For Better Engagement Be Engaging!
13th May 2021
A crucial element of delivering change successfully is getting people on board. It’s usual to find that stakeholders have varying opinions and perspectives, and in many cases these perspectives may conflict. For this reason it is usual to place a significant focus on identifying people and groups with an interest in the change, and planning how and when to engage with them. There are a whole range of tools that can be used, including the stakeholder rainbow, stakeholder onion, power interest grid and many more besides.
This type of planning can be incredibly valuable and shouldn’t be overlooked, but it is only one part of the puzzle. It is important that we don’t fall into the trap of assuming stakeholder communication is a one-way street, and something that can be rigidly planned in advance. Ultimately, engagement shouldn’t be something that is ‘done to’ people, it ought to be something that is created ‘with’ them. With that in mind, it seems somewhat ironic that in many projects ‘stakeholder planning’ is conducted without key stakeholder representatives present, and without thinking much about how the change team itself might need to change.
A key route to gaining stakeholder engagement is the act of engaging. It is worth briefly exploring the meaning of that word. In its common usage it has several meanings, two of which are:
- The act of ‘engaging’, a verb: this could involve going out and speaking to a key stakeholder
- Being ‘engaging’, an adjective: this is a property of a person, team or perhaps even an initiative itself. I’m sure you have met people in the past that you would say are ‘engaging’ in their approach
Most engagement strategies focus on the activities, the processes and the tasks. Much less time, if any, is spent asking the question “how will we ensure our stakeholders see us as being truly engaging? What might we need to change about our methods and processes to ensure that we work in a way that they find valuable and engaging?”
This implies flexibility amongst the change team itself. There is often an assumption that this team ‘owns’ the change and can implement it in just about any way that they see fit. There is then a serious danger that engagement gets reduced to handling objections and pacifying those who disagree. In situations like this there might be an engagement plan, but it quickly becomes a tick box exercise, as everyone knows the change will be steamrollered through whatever anyone says.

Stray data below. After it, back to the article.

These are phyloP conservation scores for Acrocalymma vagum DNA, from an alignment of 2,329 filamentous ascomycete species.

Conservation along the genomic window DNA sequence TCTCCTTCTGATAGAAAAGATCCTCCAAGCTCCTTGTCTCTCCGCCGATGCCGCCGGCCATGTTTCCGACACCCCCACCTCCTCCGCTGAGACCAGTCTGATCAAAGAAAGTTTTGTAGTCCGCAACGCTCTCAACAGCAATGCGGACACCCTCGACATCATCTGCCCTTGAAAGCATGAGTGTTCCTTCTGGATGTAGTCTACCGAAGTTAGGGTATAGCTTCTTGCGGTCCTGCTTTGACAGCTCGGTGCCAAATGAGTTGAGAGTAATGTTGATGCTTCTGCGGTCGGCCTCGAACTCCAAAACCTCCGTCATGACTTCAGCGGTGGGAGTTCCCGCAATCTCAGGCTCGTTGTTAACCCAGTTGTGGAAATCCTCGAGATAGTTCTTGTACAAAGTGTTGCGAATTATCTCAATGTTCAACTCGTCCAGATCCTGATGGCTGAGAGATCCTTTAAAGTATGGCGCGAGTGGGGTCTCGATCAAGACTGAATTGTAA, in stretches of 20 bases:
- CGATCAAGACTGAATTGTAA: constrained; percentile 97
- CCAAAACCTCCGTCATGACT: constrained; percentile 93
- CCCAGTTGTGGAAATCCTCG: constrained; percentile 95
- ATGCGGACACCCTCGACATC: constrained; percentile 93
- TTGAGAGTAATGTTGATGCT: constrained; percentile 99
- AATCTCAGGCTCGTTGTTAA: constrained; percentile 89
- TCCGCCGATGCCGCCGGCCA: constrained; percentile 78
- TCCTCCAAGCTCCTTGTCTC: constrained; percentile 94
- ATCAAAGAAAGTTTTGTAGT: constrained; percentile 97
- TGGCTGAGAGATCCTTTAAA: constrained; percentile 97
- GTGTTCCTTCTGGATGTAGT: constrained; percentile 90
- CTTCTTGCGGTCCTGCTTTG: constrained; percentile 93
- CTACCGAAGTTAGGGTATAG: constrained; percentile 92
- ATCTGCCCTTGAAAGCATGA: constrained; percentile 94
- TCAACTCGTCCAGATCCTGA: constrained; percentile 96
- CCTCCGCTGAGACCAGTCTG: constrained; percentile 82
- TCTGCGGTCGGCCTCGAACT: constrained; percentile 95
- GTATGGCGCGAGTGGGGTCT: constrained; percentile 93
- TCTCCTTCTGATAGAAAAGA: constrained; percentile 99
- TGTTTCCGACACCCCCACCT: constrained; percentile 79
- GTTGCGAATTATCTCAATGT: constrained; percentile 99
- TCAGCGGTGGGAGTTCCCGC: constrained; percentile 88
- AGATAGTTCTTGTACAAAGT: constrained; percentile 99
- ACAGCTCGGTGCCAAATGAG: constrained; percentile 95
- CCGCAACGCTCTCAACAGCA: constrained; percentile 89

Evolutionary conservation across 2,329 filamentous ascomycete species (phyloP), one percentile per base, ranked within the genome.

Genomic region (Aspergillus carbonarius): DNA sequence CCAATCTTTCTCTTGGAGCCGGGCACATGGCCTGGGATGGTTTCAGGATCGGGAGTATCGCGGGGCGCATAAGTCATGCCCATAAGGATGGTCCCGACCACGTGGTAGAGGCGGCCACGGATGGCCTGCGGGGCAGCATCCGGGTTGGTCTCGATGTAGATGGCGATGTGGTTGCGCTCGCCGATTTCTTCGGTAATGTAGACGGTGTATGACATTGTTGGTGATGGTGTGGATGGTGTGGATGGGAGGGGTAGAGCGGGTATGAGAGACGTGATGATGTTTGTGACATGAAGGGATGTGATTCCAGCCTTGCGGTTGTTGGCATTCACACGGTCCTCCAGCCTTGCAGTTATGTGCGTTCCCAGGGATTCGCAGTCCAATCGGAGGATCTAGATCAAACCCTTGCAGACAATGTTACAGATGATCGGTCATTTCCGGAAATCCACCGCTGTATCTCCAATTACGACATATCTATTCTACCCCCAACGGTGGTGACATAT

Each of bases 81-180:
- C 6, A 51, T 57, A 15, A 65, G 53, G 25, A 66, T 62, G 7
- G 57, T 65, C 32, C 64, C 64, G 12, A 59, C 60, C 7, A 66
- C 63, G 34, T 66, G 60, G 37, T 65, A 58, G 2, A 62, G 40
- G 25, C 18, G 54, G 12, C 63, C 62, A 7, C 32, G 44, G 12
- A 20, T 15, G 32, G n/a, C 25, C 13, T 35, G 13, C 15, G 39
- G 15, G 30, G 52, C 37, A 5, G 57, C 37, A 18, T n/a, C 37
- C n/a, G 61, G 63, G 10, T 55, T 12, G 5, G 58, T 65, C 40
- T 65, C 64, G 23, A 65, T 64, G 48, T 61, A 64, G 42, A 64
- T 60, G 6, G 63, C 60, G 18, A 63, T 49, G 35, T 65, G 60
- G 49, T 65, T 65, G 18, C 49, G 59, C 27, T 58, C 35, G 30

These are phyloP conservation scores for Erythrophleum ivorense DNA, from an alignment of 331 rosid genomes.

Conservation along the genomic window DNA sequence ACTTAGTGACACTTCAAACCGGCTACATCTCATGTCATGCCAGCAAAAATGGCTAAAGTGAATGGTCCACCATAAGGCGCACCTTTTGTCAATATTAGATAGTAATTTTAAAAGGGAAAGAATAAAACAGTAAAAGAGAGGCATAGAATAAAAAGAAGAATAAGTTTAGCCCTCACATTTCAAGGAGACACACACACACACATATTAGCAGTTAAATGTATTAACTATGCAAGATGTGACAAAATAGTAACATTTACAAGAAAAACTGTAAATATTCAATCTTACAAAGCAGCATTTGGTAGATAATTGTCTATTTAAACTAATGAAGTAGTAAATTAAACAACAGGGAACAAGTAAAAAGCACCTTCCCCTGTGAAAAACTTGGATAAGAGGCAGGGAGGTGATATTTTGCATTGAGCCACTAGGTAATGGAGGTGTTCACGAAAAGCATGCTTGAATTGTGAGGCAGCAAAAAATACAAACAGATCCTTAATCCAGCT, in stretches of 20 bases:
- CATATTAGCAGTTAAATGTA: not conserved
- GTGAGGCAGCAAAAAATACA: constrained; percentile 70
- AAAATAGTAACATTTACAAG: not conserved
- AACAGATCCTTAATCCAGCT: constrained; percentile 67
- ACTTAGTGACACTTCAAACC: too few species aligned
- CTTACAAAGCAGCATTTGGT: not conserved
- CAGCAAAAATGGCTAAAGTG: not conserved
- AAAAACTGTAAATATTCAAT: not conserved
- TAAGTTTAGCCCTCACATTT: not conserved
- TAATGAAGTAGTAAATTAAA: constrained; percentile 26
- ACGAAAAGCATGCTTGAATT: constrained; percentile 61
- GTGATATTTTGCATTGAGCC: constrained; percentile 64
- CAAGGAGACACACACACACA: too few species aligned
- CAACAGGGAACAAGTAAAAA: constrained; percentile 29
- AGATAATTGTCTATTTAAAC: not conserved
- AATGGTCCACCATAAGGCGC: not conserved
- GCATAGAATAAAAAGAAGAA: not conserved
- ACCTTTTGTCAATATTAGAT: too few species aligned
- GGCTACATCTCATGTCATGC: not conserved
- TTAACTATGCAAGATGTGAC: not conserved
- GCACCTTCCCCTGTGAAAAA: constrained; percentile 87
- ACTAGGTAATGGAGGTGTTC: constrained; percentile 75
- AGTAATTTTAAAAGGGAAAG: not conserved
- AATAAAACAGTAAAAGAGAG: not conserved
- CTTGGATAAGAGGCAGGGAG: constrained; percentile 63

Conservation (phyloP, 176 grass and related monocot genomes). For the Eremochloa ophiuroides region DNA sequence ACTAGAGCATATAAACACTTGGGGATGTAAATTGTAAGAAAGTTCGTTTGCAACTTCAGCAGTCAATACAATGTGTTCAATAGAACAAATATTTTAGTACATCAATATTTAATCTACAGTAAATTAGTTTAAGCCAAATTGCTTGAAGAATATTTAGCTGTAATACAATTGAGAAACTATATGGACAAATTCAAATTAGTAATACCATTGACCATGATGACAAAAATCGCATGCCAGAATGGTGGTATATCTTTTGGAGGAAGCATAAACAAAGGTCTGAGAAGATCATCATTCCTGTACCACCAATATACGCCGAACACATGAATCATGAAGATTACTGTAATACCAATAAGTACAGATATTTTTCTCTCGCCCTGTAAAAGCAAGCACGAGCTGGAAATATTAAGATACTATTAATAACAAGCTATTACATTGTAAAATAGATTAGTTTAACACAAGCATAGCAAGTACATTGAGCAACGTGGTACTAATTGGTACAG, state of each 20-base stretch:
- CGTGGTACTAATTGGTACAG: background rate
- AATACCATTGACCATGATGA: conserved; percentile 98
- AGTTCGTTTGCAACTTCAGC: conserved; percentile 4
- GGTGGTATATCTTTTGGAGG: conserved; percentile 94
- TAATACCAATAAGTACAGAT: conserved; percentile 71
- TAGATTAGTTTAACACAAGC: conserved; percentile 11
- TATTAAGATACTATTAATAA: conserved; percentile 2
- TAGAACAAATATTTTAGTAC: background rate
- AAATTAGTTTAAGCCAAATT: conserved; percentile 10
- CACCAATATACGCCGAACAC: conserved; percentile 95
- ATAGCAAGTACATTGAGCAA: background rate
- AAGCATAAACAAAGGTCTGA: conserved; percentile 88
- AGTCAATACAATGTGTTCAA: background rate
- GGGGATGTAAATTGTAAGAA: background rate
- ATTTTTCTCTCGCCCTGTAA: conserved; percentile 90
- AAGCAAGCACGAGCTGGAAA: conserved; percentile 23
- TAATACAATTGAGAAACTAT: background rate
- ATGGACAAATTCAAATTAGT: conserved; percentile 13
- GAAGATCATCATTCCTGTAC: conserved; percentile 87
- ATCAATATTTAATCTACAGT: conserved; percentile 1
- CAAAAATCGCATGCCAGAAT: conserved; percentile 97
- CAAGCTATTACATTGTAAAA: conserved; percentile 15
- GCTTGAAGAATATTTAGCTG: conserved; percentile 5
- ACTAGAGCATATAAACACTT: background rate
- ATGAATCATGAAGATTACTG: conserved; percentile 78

Yet if we are serious about engagement, surely we need to avoid these situations and surely we need to be prepared to adapt too?
Changing The Conversation
To avoid these types of situations occurring, it’s important to have early conversations with relevant stakeholders. By making early contact we have the opportunity to gain an understanding of their needs, fears, and other concerns. We effectively change the conversation from one that is framed as “here’s how we’re going to engage with you” to “how would you like to participate, and what is of interest/concern to you?”. Early conversations will help us to validate any assumptions made during the planning phases, and will help us refine any stakeholder analysis diagrams we’ve created. We can get concerns out on the table early so that they can be discussed and so that people have a genuine opportunity to be heard.
We can also gather insight on how and when different stakeholders would like to be involved. By getting an understanding of their communication preferences, we can think about the techniques and approaches that would work particularly well for them. Stakeholders that sketch out problems on a virtual whiteboard might be very appreciative if we use diagrams and models when communicating with them. Others might prefer explanatory text. Either way, this might have an impact on the types of artefacts we create or the order in which we create them. We should be prepared to adapt the tools we use for the context, and who is involved is an important part of that context.
Engagement Is Ongoing
As with many other activities, stakeholder engagement is something that is ongoing. It doesn’t even have to end when the change is implemented, relationships between people often sustain for much longer. Whichever approaches are used, being adaptable, understanding stakeholder needs and shifting the conversation will pay dividends in the long run. Flexibility is key, and those involved in change ought to be prepared to change too!
by Adrian Reed, Business Analysis Expert